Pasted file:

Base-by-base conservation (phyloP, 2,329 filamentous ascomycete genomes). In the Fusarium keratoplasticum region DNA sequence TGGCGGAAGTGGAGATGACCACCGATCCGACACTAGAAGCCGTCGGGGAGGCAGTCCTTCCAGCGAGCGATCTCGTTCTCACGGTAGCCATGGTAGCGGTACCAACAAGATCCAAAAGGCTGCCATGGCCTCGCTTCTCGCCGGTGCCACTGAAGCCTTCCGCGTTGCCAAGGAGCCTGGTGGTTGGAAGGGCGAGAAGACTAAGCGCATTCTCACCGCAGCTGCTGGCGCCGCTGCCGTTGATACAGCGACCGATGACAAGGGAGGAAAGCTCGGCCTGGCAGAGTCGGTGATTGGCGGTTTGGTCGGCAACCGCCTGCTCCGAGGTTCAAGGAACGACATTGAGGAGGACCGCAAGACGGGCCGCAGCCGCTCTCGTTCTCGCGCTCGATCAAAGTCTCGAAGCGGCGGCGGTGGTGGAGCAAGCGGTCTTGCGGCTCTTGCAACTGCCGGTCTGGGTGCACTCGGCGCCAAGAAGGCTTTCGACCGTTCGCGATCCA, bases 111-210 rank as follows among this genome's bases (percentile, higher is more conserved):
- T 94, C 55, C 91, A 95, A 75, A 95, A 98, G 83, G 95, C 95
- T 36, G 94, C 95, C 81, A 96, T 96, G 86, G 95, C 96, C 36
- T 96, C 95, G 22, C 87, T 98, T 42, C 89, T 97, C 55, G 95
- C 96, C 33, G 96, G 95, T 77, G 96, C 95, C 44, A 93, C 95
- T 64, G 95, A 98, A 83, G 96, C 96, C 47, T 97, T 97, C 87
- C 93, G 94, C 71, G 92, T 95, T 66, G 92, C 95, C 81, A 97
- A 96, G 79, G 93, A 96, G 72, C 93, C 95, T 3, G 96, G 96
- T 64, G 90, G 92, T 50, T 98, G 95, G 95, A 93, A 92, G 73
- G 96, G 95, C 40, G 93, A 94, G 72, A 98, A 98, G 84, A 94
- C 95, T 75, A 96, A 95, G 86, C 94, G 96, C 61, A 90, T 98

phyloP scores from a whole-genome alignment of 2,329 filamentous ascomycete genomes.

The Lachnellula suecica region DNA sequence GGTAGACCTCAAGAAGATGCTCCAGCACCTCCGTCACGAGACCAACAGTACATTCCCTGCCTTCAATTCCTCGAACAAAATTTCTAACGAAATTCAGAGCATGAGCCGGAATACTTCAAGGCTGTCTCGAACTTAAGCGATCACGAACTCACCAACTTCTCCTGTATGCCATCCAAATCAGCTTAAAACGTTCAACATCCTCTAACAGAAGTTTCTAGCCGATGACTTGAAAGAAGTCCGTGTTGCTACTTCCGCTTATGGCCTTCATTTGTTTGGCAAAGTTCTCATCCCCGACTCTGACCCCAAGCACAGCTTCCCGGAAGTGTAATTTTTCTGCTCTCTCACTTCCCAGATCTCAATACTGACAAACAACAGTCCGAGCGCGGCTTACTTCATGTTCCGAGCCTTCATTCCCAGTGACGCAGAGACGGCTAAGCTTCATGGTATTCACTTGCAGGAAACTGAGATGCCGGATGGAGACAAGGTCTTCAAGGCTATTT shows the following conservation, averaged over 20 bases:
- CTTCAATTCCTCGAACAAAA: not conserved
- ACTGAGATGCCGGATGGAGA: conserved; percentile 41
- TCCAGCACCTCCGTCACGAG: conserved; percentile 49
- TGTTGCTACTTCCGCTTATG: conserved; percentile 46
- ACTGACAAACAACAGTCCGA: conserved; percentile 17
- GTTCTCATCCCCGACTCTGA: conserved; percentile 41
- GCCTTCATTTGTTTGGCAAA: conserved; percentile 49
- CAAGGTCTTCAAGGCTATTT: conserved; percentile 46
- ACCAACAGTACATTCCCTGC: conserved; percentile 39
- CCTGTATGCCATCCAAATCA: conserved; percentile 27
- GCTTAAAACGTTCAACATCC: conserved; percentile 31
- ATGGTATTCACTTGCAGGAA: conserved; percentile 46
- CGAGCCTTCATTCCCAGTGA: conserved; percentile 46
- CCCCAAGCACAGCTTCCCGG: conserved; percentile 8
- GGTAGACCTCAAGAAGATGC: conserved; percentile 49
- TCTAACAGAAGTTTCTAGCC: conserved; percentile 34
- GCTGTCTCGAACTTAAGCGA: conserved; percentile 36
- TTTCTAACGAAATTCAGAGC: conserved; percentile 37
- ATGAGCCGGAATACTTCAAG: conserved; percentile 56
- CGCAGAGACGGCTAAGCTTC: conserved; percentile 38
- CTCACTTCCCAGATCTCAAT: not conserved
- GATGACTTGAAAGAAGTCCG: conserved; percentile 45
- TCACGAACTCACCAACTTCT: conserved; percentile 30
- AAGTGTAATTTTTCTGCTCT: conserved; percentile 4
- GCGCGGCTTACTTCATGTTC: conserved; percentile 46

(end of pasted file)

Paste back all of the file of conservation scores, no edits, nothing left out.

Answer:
Base-by-base conservation (phyloP, 2,329 filamentous ascomycete genomes). In the Fusarium keratoplasticum region DNA sequence TGGCGGAAGTGGAGATGACCACCGATCCGACACTAGAAGCCGTCGGGGAGGCAGTCCTTCCAGCGAGCGATCTCGTTCTCACGGTAGCCATGGTAGCGGTACCAACAAGATCCAAAAGGCTGCCATGGCCTCGCTTCTCGCCGGTGCCACTGAAGCCTTCCGCGTTGCCAAGGAGCCTGGTGGTTGGAAGGGCGAGAAGACTAAGCGCATTCTCACCGCAGCTGCTGGCGCCGCTGCCGTTGATACAGCGACCGATGACAAGGGAGGAAAGCTCGGCCTGGCAGAGTCGGTGATTGGCGGTTTGGTCGGCAACCGCCTGCTCCGAGGTTCAAGGAACGACATTGAGGAGGACCGCAAGACGGGCCGCAGCCGCTCTCGTTCTCGCGCTCGATCAAAGTCTCGAAGCGGCGGCGGTGGTGGAGCAAGCGGTCTTGCGGCTCTTGCAACTGCCGGTCTGGGTGCACTCGGCGCCAAGAAGGCTTTCGACCGTTCGCGATCCA, bases 111-210 rank as follows among this genome's bases (percentile, higher is more conserved):
- T 94, C 55, C 91, A 95, A 75, A 95, A 98, G 83, G 95, C 95
- T 36, G 94, C 95, C 81, A 96, T 96, G 86, G 95, C 96, C 36
- T 96, C 95, G 22, C 87, T 98, T 42, C 89, T 97, C 55, G 95
- C 96, C 33, G 96, G 95, T 77, G 96, C 95, C 44, A 93, C 95
- T 64, G 95, A 98, A 83, G 96, C 96, C 47, T 97, T 97, C 87
- C 93, G 94, C 71, G 92, T 95, T 66, G 92, C 95, C 81, A 97
- A 96, G 79, G 93, A 96, G 72, C 93, C 95, T 3, G 96, G 96
- T 64, G 90, G 92, T 50, T 98, G 95, G 95, A 93, A 92, G 73
- G 96, G 95, C 40, G 93, A 94, G 72, A 98, A 98, G 84, A 94
- C 95, T 75, A 96, A 95, G 86, C 94, G 96, C 61, A 90, T 98

phyloP scores from a whole-genome alignment of 2,329 filamentous ascomycete genomes.

The Lachnellula suecica region DNA sequence GGTAGACCTCAAGAAGATGCTCCAGCACCTCCGTCACGAGACCAACAGTACATTCCCTGCCTTCAATTCCTCGAACAAAATTTCTAACGAAATTCAGAGCATGAGCCGGAATACTTCAAGGCTGTCTCGAACTTAAGCGATCACGAACTCACCAACTTCTCCTGTATGCCATCCAAATCAGCTTAAAACGTTCAACATCCTCTAACAGAAGTTTCTAGCCGATGACTTGAAAGAAGTCCGTGTTGCTACTTCCGCTTATGGCCTTCATTTGTTTGGCAAAGTTCTCATCCCCGACTCTGACCCCAAGCACAGCTTCCCGGAAGTGTAATTTTTCTGCTCTCTCACTTCCCAGATCTCAATACTGACAAACAACAGTCCGAGCGCGGCTTACTTCATGTTCCGAGCCTTCATTCCCAGTGACGCAGAGACGGCTAAGCTTCATGGTATTCACTTGCAGGAAACTGAGATGCCGGATGGAGACAAGGTCTTCAAGGCTATTT shows the following conservation, averaged over 20 bases:
- CTTCAATTCCTCGAACAAAA: not conserved
- ACTGAGATGCCGGATGGAGA: conserved; percentile 41
- TCCAGCACCTCCGTCACGAG: conserved; percentile 49
- TGTTGCTACTTCCGCTTATG: conserved; percentile 46
- ACTGACAAACAACAGTCCGA: conserved; percentile 17
- GTTCTCATCCCCGACTCTGA: conserved; percentile 41
- GCCTTCATTTGTTTGGCAAA: conserved; percentile 49
- CAAGGTCTTCAAGGCTATTT: conserved; percentile 46
- ACCAACAGTACATTCCCTGC: conserved; percentile 39
- CCTGTATGCCATCCAAATCA: conserved; percentile 27
- GCTTAAAACGTTCAACATCC: conserved; percentile 31
- ATGGTATTCACTTGCAGGAA: conserved; percentile 46
- CGAGCCTTCATTCCCAGTGA: conserved; percentile 46
- CCCCAAGCACAGCTTCCCGG: conserved; percentile 8
- GGTAGACCTCAAGAAGATGC: conserved; percentile 49
- TCTAACAGAAGTTTCTAGCC: conserved; percentile 34
- GCTGTCTCGAACTTAAGCGA: conserved; percentile 36
- TTTCTAACGAAATTCAGAGC: conserved; percentile 37
- ATGAGCCGGAATACTTCAAG: conserved; percentile 56
- CGCAGAGACGGCTAAGCTTC: conserved; percentile 38
- CTCACTTCCCAGATCTCAAT: not conserved
- GATGACTTGAAAGAAGTCCG: conserved; percentile 45
- TCACGAACTCACCAACTTCT: conserved; percentile 30
- AAGTGTAATTTTTCTGCTCT: conserved; percentile 4
- GCGCGGCTTACTTCATGTTC: conserved; percentile 46